The most powersful capability is SETCAPS. That capability is needed to set capabilities on a file. On a really secure system, there would be only one utility with that capability which would require several passwords. No person would be allowed to know more than one of those passwords, so that alterations to security would require several people to cooperate.

  • by Iggy ( 1156 )
    Has anybody noticed whether ppp is now broken ??

    Having upgraded to 2.2.6 from 2.2.5 pppd(2.3.7) now reports that ppp support isn't compiled into the kernel even though lsmod says the the slhc and ppp modules are loaded.

    I've checked my kernel config several times to see if i missed something out, but it all looks good.

    Anybody had the same problem/know a fix

  • by Iggy ( 1156 )
    Urgh... i meant 'IN' in the sense that the service was available to the kernel. Of course i tried it both as a module and compiled into the kernel with the same result and as the following post has 2.2.6 and ppp 2.3.7 working it looks like it's something else.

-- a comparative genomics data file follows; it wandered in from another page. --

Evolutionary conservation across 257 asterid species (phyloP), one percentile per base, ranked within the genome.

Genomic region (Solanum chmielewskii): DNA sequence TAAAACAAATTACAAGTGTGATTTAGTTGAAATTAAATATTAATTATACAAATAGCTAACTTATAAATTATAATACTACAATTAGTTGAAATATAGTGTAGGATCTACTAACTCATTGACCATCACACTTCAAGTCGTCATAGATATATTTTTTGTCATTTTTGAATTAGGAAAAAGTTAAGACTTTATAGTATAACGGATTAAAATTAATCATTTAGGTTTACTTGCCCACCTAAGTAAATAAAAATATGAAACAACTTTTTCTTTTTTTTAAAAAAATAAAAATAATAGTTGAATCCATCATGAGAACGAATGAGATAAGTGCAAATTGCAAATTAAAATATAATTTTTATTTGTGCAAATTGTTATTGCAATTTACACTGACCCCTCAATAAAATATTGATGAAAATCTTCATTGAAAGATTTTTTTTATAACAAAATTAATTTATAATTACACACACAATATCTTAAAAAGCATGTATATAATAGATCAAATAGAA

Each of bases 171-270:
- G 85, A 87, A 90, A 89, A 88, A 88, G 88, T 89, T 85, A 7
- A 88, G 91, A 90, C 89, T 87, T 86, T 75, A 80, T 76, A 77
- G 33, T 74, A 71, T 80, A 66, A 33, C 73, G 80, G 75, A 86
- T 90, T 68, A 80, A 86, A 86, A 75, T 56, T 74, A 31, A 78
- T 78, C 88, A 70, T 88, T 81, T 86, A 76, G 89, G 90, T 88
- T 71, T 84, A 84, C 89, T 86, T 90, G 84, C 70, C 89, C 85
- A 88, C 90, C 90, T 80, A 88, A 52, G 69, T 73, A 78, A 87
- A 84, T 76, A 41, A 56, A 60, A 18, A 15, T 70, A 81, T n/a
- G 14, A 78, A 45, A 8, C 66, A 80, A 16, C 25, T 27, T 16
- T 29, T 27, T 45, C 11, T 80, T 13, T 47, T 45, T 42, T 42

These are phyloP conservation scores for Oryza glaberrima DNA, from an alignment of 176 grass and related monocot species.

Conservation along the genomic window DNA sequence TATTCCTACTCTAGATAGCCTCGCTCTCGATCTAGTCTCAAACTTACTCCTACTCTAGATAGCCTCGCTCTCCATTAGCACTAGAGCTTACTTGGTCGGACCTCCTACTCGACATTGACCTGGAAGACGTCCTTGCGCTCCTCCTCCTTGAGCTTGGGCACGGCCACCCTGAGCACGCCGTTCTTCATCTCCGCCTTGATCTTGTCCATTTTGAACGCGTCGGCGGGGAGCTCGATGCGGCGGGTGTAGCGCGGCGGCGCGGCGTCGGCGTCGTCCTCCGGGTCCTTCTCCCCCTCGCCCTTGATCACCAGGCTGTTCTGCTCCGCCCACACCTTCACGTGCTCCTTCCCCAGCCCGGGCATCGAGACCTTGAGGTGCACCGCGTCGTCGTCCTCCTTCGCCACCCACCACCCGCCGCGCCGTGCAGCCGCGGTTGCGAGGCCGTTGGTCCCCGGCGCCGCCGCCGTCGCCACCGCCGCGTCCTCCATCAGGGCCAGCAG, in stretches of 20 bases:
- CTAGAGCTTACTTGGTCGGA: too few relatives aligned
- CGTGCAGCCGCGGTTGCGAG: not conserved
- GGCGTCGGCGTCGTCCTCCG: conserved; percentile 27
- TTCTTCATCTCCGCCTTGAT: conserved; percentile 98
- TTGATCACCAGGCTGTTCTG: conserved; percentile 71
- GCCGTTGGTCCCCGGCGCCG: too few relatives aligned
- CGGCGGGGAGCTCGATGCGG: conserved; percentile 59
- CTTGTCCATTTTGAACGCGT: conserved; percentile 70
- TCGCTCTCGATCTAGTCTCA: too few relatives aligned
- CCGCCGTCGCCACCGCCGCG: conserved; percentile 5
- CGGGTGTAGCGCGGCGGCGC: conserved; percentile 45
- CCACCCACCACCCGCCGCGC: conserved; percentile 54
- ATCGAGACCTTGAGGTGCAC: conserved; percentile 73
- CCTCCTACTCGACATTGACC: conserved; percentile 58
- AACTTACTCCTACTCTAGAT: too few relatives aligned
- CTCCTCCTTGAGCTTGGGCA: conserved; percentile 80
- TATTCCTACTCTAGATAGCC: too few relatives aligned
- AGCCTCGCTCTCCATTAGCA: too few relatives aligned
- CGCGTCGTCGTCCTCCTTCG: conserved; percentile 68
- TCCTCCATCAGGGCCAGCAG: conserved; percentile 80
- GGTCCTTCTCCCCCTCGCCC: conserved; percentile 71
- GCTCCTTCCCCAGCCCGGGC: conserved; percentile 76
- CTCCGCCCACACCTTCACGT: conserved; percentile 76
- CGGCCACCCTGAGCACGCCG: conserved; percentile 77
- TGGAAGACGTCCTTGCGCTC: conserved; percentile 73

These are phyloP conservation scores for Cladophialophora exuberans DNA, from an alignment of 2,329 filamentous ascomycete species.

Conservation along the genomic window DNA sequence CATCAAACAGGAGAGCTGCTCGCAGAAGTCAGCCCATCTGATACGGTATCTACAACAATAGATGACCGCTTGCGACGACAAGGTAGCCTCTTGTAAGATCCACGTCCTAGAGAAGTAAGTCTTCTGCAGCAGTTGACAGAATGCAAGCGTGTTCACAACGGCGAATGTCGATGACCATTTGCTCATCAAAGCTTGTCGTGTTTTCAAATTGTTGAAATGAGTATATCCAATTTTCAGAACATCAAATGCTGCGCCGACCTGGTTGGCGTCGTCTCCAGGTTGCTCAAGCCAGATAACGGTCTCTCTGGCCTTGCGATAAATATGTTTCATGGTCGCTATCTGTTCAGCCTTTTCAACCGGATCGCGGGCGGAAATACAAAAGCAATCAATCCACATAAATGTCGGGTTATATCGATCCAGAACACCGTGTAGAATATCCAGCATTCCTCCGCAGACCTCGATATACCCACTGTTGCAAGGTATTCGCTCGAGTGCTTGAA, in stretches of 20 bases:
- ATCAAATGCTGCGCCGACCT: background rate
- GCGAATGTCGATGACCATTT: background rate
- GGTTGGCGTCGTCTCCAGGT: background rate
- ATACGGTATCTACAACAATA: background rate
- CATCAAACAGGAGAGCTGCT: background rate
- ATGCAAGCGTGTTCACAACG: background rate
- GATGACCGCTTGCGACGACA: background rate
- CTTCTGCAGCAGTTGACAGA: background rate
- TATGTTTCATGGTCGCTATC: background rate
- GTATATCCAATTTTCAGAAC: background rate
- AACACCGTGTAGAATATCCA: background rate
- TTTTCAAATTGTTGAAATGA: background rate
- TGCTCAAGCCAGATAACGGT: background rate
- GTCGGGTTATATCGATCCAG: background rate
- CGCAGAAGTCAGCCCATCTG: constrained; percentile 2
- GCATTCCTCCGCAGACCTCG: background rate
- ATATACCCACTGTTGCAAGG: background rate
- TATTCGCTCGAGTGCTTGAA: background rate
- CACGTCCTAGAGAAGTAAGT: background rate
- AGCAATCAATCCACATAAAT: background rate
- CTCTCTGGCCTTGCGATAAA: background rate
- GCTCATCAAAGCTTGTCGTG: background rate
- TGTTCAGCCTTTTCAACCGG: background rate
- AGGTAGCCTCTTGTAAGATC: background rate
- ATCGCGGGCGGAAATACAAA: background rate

Thanks anyway, i should have been clearer :)

    Iggy
  • by Iggy ( 1156 )
    I try that next. It's weird. I also had a clean patch between 2.2.5 and 2.2.6, no warnings... Compile went cleanly.

    I tried recompiling ppp 2.3.7 against the 2.2.6 headers, no change....

    pppd just seems to refuse to admit that there is ppp support in the kernel, it's almost as though the service isn't being registered.

    Oh the joys of using linux :)))

    Funny thing is... there's absolutely *NO* way i would go back to using WinBlows...

  • Ok, finally sorted the problem and yet again was reminded of a valuable saying.

    "ALWAYS check your kernel logs"

    I've been using linux for about 2 years and so i really shouuld have this ingraved into my brain. It's the same as always checking your cabling first if something doesn't work on the hardware side.

    pppd for somne strange reason is looking for a .ppprc file. By creating an empty .ppprc file in my home directory all is peachy again.

    pppd has a /etc/ppp/ppp-options file which it reads from. Now all of a sudden with 2.2.6 it seems to NEED to have a .ppprc file in my home directory even though it's never needed it in the past.


    I can reboot to the 2.2.5 kernel, remove the .ppprc file and it doesn't kick up a fuss about a .ppprc file not being there !!!!